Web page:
Life in cold oceans:activity dependent on extracellular ion regulation?
Dr. Franz Josef Sartoris
Helmholtz-Zentrum für Polar- und Meeresforschung
The physiological fundamentals of temperature dependent distribution limits in cold oceans are addressed as a precondition to understand ecological performance and ecosystem function. The study will focus on the specific role of extracellular ion concentration in setting limitations to lifestyle and life history evolution. The biogeography of marine crustaceans in cold oceans is related to the combined effects of extracellular Mg2+ levels [Mg2+]e and low temperature, which act synergistically to slow muscular activity in the cold. The highly active cephalopod molluscs may have overcome the constraint of high [Mg2+]e by slightly increasing the extracellular potassium concentration ([K+]e), thereby exploiting the antagonistic effects of magnesium and potassium. We attempt to develop quantitative knowledge of the temperature dependent effects of potassium and magnesium on animal life cycle resulting from changes in physiology performance, larval development, and growth rate. In addition, it appears most crucial to understand the biochemical mechanisms leading to the increased magnesium effect in the cold. Within the crustacean phyla this work will focus on the lithodid crabs. They are suitable for such studies since they have a wide distribution range north and south of the Antarctic convergence and thus covering a broad temperature regime. For comparable studies boreal reptant crabs and boreal and Antarctic natant shrimps will also be included. Within the cephalopod phyla we will concentrate on the boreal species Sepia officinalis to investigate principle mechanisms. Accordingly, the present study is intended to explore, from a more conceptual point of view, whether limitations in ion regulation capacities and costs may play a role in setting the levels of biodiversity observed in extant Antarctic marine fauna.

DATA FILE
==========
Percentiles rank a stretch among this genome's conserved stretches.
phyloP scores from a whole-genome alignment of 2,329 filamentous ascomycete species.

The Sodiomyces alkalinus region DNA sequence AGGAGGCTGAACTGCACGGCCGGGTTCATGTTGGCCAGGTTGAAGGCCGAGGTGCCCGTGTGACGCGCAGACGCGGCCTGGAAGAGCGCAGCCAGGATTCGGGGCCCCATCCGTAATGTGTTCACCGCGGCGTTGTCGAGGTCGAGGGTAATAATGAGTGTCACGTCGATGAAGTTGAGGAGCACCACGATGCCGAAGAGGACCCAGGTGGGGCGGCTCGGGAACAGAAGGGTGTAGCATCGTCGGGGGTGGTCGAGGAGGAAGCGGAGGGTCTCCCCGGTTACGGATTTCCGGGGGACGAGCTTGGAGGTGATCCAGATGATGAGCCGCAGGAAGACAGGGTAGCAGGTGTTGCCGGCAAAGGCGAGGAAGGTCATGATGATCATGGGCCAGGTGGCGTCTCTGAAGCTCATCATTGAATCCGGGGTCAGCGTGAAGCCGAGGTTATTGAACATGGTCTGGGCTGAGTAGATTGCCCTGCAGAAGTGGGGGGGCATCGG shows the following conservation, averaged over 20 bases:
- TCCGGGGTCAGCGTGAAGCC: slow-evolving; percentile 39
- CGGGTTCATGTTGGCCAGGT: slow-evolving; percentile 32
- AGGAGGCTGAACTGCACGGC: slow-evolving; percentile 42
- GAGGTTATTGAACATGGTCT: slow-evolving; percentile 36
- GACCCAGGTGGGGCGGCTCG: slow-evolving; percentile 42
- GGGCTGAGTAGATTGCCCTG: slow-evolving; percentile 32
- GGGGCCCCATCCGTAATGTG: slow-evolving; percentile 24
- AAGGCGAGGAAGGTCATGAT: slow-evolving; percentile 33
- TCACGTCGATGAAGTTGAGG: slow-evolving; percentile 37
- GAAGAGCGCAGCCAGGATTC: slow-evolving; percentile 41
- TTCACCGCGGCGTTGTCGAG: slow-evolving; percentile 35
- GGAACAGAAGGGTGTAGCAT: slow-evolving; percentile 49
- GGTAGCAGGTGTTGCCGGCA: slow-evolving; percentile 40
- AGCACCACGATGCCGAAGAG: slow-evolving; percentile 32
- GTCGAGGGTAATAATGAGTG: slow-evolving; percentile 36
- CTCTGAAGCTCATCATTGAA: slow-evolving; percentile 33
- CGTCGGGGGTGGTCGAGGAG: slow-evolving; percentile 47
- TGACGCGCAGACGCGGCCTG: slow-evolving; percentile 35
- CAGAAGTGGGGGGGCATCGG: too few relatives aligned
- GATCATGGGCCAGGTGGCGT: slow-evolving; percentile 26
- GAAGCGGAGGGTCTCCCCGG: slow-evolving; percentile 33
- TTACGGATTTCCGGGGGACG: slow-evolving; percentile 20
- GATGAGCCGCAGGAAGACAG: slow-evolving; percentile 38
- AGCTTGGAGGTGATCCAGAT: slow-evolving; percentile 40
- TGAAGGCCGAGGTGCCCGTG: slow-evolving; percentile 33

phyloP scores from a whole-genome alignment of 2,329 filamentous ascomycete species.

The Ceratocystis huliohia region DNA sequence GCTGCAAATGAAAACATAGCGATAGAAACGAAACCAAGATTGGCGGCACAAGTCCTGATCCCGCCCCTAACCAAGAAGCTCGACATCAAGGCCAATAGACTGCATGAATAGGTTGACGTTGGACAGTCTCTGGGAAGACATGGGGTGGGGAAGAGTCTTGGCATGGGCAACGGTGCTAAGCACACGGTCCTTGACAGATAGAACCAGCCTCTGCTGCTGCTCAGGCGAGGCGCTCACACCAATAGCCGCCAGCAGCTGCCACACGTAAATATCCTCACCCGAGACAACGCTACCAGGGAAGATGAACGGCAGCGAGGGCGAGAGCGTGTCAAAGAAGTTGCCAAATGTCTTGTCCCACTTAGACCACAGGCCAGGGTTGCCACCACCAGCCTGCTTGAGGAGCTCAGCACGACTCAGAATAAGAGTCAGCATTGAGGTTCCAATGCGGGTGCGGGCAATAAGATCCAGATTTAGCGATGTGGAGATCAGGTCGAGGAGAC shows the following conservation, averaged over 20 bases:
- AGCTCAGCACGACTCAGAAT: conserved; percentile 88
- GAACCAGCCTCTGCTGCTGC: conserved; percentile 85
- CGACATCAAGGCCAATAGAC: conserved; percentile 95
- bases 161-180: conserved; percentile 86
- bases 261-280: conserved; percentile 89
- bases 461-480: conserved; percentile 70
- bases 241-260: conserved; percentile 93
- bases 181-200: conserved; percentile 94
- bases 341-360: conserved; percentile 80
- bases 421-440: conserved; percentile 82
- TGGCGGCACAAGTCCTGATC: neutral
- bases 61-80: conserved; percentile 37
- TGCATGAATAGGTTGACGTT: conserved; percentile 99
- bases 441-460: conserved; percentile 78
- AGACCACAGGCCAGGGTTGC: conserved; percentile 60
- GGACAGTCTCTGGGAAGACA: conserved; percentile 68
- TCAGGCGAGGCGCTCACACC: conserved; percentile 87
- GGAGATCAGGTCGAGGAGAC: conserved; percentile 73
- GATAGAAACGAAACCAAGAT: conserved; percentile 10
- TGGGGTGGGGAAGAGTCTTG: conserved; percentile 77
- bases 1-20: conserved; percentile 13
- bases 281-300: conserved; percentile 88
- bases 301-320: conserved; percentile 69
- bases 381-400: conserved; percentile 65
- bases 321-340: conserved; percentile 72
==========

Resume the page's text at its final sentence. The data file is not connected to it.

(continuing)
term from 2006 to 2018